#### Mixed Integer Programming for optimal risk mitigation strategy

# Mixed Integer Programming for optimal risk mitigation strategy

Risk assessment

**The Society for Risk Analysis (SRA) defines risk as to the possibility of an unfortunate occurrence, and quantitatively it can be defined as the combination of probability and magnitude/severity of consequences. From this basic definition, we can formalize the risk:**

Risk = Probability × Consequence

**Another variation that decomposes the probability into two components** Threat **and** Vulnerability:

Risk = Threat × Vulnerability × Consequence

**The** Threat **is the probability of an event occurring and the** Vulnerability **is uncertainty about and severity of the consequences, given the occurrence of a risk source.**

A toy example of risks in a fictional organization :

Risk | Probability | Severity | Probability × Consequence |
---|---|---|---|

Cyberattacks | 0.6 | 900 | 540 |

Talent Retention | 0.7 | 800 | 560 |

IT Implementation | 0.1 | 350 | 35 |

Cyber Fraud | 0.3 | 600 | 180 |

Organizational Change | 0.6 | 400 | 240 |

Compliance Risk | 0.2 | 200 | 40 |

Suppose for the sake of example, that we have identified the measures that may mitigate all the risks identified above.

Risk | Risk value before mitigation | Risk value after mitigation | Cost of mitigation measure |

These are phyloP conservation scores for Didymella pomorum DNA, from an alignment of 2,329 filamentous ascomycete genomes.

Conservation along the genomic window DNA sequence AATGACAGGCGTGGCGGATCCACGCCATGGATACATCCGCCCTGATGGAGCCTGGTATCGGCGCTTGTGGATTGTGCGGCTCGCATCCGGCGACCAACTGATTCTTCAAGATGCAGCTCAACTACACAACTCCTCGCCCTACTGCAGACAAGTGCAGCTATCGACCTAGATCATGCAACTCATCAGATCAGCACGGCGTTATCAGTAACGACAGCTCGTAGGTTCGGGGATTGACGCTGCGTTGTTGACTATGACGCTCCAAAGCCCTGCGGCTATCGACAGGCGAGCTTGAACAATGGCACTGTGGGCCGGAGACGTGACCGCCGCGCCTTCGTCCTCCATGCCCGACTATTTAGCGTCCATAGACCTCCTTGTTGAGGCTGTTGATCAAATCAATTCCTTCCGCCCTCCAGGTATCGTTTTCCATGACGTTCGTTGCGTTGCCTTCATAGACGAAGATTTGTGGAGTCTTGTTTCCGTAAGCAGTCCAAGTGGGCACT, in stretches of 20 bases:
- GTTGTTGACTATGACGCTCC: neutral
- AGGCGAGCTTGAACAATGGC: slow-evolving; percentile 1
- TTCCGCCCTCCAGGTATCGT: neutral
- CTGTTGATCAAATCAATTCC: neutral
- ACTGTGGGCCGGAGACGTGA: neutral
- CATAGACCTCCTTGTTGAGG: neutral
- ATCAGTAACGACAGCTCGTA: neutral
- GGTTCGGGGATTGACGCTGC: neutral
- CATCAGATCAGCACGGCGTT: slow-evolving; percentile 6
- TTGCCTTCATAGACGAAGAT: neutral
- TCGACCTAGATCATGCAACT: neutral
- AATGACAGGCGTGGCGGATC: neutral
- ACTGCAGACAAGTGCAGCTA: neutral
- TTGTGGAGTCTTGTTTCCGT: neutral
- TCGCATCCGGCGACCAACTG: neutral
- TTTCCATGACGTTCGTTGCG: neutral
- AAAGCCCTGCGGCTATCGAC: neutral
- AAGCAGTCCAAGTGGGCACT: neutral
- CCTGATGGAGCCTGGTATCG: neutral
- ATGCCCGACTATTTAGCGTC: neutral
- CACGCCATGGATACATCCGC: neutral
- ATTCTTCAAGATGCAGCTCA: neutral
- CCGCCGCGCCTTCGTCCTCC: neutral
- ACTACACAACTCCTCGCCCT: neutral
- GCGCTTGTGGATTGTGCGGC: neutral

---|---|---|---|

Cyberattacks | 540 | 120 | 90 |

Talent Retention | 560 | 400 | 80 |

IT Implementation | 35 | 31 | 30 |

Cyber Fraud | 180 | 45 | 45 |

Organizational Change | 40 | 36 | 4 |

Compliance Risk | 240 | 30 | 50 |

Each mitigation measure has a cost, if we have a certain budget of x$ what is the optimal way to allocate which risk to mitigate?

Implementing a prescriptive model of decision making?

If we have an unlimited budget we could afford to mitigate all of the above risks by implementing the mitigation measures. But in the case of a limited budget, a decision should be made about which risk to mitigate.

Risk value before mitigation | Risk value after mitigation | Reduced risk (ri) | Cost | Decision |
---|---|---|---|---|

540 | 120 | 420 | 90 | d1 |

560 | 400 | 160 | 80 | d2 |

35 | 31 | 4 | 30 | d3 |

180 | 45 | 135 | 45 | d4 |

40 | 36 | 4 | 4 | d5 |

240 | 30 | 210 | 50 | d6 |